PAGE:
For all the power inherent in today's microprocessor-based motion
controllers, programming them too often remains an esoteric science that
engineers keep at arm's length from machine design. Not so at nuLogic, Inc.,
"We want to make motion control a tool, like CAD," explains nuLogic President Jeffrey Seiden. "Ease of use is as important as functionality."
Ease of use could be the mantra of the six-year-old company, whose first product Seiden, a veteran of several start-up electronics companies, put together in his basement. Called nuControl™, it was a single-board, three-axis controller designed for the newly introduced nuBus for the Apple Macintosh®.
The then-novel ability to run servomotors by manipulating icons rather than specialized programming commands presented a market opportunity, Seiden recalls. Although Apple's product represented a small market, nuControl was different enough to garner attention, giving the new company the revenue and experience it needed to grow.
nuLogic became profitable in 1990 and hasn't looked back. The company bootstrapped itself to sales now in the "single-digit millions," without relying on outside venture capital.
Other products followed. nuStep ™ a nuBus-based stepper-motor controller complemented the original nuControl. Later, the company made the transition to IBM-compatible computers with pcControl ™ and pcStep™ . Each product shared the original's dual-processor architecture that permits high-speed motion control without taxing the host. Software innovations included compatibility with National Instruments' LabView™ , which further simplified programming and allowed a highly graphical user interface.
Turning point. Through its first five years, Seiden admits, nuLogic played technological leapfrog with competing companies in bus-based control. And though nuLogic has grown 90% annually, that market grew slowly: PC or Mac, office-automation hardware for industrial control is an idea that has taken time for engineers to accept.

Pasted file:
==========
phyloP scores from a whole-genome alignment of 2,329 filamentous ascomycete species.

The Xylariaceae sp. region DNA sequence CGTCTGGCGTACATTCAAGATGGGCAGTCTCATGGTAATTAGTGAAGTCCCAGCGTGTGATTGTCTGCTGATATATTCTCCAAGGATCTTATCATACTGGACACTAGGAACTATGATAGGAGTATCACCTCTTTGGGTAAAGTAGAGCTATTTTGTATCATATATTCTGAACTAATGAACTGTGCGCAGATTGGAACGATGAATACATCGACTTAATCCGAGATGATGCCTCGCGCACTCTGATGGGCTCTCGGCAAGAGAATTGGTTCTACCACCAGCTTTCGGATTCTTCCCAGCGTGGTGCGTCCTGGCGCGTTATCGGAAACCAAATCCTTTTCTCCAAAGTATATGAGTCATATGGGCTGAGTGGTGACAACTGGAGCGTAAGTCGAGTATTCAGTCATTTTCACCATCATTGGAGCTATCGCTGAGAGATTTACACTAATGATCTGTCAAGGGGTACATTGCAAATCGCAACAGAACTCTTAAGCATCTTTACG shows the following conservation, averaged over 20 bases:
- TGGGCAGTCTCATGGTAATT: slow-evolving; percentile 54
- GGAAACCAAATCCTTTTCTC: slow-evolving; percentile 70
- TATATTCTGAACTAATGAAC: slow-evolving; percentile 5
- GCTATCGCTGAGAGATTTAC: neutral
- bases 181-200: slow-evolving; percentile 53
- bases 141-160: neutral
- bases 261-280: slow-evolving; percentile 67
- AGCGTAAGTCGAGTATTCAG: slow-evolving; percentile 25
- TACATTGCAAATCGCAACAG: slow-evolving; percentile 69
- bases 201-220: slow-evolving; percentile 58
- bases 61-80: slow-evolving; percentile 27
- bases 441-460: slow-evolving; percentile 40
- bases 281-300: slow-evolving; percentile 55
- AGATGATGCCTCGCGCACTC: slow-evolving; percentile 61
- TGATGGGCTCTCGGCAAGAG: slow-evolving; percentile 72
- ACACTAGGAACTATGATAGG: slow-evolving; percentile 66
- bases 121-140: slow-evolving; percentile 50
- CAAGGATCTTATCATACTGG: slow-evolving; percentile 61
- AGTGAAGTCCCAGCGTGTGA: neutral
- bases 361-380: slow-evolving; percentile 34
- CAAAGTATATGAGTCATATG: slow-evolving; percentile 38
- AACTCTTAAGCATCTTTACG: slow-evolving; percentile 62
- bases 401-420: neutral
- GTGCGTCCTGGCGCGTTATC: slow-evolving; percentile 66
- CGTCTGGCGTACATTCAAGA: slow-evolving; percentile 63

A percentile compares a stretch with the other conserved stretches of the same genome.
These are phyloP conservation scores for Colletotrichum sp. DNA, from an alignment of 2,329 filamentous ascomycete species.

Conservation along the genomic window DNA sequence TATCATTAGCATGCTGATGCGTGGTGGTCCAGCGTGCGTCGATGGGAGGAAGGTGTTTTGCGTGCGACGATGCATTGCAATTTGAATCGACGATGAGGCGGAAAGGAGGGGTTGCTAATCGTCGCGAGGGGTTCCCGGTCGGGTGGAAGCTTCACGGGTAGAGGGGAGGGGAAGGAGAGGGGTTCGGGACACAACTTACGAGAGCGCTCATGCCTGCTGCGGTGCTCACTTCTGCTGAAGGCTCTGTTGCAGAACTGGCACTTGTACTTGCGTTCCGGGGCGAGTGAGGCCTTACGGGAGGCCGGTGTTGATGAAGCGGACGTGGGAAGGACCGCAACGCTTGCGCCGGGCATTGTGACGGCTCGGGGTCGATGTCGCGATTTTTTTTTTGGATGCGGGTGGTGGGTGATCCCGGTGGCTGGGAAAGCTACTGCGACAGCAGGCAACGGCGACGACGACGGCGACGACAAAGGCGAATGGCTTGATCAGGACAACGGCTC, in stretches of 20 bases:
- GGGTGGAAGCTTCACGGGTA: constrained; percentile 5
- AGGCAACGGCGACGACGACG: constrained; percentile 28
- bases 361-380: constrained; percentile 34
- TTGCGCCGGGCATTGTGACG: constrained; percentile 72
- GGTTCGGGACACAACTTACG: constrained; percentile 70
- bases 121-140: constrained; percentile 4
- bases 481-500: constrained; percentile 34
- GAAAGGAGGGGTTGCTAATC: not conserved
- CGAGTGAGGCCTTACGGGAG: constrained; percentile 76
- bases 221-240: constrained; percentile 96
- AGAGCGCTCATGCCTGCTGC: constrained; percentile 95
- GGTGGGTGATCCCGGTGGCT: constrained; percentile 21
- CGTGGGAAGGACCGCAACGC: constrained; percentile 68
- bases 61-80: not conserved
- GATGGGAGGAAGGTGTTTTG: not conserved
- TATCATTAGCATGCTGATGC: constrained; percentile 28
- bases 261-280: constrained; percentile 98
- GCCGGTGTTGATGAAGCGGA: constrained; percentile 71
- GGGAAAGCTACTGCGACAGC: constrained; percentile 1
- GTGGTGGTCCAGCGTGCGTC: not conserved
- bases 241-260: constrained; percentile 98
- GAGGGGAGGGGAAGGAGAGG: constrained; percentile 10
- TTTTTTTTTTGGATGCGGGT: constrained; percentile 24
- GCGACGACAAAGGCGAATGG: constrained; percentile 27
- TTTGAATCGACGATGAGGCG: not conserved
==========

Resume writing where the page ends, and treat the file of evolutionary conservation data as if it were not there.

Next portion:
That situation has changed. The emergence of broad industry acceptance, powerful new processors, and advances in software design forms the opportunity for the company's latest product, the FlexMotion TM board. According to Seiden, "It represents a turning point." Capable of controlling as many as 10 axes of any combination of servo or stepper motors from a single PC ISA slot, FlexMotion has the functionality and connectability to cover 98% of the electronic motion-control market, he says.
As with earlier boards, the FlexMotion board is a dual-processor design. A Motorola 68331 32-bit CPU handles such chores as communications, trajectory planning, I/O interrupts, PID, and velocity-feed-forward control. An Analog Devices AD2111 digital signal processor handles number crunching.
The board's peripheral hardware design further enhances its utility. For example, flash memory stores the controller's firmware, making program upgrades or customization easy. Termination options let designers minimize noise in encoder signals, whatever the signal frequency. Field-programmable gate arrays allow it to be configured through software for a range of feedback devices. Similarly, its software-configurable, 16-bit, digital-to-analog-converters give users options like dual-loop motor feedback or torque limiting without interrupts--a feature that puts the controller's lag or "latency" into the nanosecond range.
Software options. As with prior nuLogic products, FlexMotion can be run through LabView Motion Virtual Instruments. But Seiden says OEM or larger embedded-control manufacturers will probably find that the company's pcRunner® software more closely meets their needs.
Included with each FlexMotion board, Windows-based pcRunner presents a graphical user interface that makes it easy to get machines running quickly. Pull-down menus give users access to the more than 120 functions for precise motion-scheme definition.
Source communication, function, and driver codes, as well as programming samples in C, C++, DOS, and Basic, are also available. So is a nuLogic graphical software tool called Servo Tune ™, which lets users model and exercise their system's PID loops to get the desired response. "We think it saves users from the trade-offs of conventional auto-tuning programs," Seiden says.
Capabilities. FlexMotion is just emerging from beta-site testing. To date, users, including several large production-equipment manufacturers, report good results.
Equally important, the capabilities arising from synergy of FlexMotion's hardware and software design speak for themselves. The system's library of functions include point-to-point, linear interpolation, jogging, and circular, spherical, and cylindrical interpolation, as well as S-curve acceleration control.
Because of the dual-processor design, the FlexMotion board can combine any or all of these functions in defining multiaxis motion, changing the definition, if desired, with each 60-µsec update. Called Infinite Trajectory Control Processing ™, this capability is further enhanced by a novel "blend" command that lets users anticipate motion changes and achieve extremely high motion-profile fidelity.
The ability to put together complex, high-precision motion profiles from a graphical menu, says Seiden, "puts motion control at the level of CAD." That's important, he feels, because "to be successful, we have to be attentive to the designer's expectations."